Unless you have documentation about the RNG interface that states that it's using a cryptographic PRNG seeded by an entropy source, use it only as a seed to a PRNG. (Seed initially, and re-seed from time to time as directed by the PRNG algorithm and possibly by certification requirements. Since you're using an existing PRNG library, just pass it the seed function and let it manage when it seeds.)
A hardware RNG always has biases. Those biases may be negligible or not depending on conditions, for example it may perform poorly at certain temperatures or if the power supply is not optimal. A cryptographic PRNG removes observable correlations from the RNG. Even if the seed is not perfectly uniform, the PRNG hides the biases: either the attacker manages to guess the whole seed (i.e. the whole HRNG output), in which case all is lost anyway, or the attacker only manages a partial observation (e.g. after a 1 bit, there's a 50.1% chance that the next bit is also 1) and the PRNG makes that observation useless on its own.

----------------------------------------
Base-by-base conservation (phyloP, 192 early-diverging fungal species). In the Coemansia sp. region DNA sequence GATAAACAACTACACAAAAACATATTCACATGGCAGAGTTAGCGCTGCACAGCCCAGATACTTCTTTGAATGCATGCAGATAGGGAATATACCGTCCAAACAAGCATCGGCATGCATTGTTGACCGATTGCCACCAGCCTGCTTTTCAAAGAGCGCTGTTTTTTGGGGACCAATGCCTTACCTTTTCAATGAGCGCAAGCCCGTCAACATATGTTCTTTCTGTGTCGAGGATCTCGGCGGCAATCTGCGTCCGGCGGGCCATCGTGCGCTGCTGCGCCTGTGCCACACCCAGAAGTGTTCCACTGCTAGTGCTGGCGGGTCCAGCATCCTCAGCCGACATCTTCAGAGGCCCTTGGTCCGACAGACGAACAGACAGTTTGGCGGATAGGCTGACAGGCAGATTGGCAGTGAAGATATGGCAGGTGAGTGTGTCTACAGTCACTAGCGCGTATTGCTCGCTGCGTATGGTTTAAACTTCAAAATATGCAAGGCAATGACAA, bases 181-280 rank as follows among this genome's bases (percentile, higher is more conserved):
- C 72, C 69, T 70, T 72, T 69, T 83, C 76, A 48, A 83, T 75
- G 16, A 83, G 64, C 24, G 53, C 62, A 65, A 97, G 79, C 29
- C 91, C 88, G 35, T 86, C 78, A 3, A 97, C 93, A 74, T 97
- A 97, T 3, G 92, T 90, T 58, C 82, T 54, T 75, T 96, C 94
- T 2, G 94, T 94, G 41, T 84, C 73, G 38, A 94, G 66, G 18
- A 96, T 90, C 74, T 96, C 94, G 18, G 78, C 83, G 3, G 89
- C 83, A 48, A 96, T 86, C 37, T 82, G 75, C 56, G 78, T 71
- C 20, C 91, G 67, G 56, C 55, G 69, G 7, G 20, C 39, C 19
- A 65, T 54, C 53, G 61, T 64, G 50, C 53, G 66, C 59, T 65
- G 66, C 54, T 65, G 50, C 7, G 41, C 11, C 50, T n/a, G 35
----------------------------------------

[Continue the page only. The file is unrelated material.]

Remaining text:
An ideal system uses a HRNG that's unconditioned, i.e. that has no mechanism to eliminate biases, and runs some basic tests about its output based on the known failure modes (e.g. a particular sensor might return all-bits-0 if not properly initialized). The output is then used to seed a PRNG. When that process is hidden in a black box labeled “RNG”, it's hard to verify that the entropy source is operating correctly.